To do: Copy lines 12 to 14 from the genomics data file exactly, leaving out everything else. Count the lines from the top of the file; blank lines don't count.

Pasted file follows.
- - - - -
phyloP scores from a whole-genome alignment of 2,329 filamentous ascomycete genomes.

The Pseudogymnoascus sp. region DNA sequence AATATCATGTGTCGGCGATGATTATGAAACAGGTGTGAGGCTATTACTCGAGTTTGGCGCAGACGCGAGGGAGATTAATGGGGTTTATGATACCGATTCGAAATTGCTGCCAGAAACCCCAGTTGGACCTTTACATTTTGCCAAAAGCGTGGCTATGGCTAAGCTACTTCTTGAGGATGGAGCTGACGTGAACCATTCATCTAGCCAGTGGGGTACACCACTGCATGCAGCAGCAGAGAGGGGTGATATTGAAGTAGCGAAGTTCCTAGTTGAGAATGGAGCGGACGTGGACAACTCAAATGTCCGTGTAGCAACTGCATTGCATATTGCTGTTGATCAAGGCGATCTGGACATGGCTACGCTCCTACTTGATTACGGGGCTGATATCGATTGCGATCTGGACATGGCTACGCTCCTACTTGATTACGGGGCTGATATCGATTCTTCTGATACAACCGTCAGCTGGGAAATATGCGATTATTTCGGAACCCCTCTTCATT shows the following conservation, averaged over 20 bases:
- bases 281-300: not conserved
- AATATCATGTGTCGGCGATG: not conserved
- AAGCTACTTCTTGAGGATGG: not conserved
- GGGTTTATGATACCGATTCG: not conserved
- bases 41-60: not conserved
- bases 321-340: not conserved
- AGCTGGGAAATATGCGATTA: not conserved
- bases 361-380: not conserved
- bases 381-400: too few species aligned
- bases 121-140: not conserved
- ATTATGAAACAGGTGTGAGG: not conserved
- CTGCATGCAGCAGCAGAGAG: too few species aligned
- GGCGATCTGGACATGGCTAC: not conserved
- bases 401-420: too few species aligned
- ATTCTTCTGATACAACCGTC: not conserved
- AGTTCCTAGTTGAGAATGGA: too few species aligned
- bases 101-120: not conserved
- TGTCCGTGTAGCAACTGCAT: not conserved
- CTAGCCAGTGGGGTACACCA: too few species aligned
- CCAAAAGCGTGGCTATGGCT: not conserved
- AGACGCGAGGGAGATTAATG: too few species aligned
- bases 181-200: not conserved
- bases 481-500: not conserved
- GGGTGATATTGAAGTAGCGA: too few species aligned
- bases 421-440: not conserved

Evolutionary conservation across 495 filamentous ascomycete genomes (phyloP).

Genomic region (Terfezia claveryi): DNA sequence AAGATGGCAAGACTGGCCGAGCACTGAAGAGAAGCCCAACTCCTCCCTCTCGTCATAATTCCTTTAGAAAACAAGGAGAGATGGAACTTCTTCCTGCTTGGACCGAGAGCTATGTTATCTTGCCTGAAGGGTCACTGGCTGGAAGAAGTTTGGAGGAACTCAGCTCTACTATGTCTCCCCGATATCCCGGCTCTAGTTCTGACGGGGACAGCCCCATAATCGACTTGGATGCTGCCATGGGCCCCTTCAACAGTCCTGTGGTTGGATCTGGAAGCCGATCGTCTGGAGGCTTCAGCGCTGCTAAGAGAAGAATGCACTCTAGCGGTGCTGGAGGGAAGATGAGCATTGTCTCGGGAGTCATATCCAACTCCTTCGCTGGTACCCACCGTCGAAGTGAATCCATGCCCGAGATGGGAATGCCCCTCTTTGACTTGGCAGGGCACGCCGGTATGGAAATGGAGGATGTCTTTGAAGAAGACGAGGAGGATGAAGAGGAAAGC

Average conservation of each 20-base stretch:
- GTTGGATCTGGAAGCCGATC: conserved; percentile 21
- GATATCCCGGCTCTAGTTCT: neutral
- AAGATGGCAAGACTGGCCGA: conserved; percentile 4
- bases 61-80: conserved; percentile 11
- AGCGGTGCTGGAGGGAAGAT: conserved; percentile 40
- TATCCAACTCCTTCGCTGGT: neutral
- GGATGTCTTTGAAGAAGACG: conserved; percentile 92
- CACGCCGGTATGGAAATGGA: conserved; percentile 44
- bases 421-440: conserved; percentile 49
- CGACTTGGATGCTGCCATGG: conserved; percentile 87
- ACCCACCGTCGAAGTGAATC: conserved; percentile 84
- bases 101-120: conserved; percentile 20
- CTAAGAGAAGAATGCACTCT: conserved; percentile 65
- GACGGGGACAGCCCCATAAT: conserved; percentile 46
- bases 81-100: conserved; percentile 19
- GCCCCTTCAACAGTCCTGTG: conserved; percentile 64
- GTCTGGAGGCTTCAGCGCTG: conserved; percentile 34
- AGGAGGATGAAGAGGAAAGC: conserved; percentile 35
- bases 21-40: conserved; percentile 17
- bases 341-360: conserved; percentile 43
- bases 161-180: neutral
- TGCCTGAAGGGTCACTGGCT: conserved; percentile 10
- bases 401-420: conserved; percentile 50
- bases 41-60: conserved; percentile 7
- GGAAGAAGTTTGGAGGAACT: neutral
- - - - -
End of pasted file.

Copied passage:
- bases 121-140: not conserved
- ATTATGAAACAGGTGTGAGG: not conserved
- CTGCATGCAGCAGCAGAGAG: too few species aligned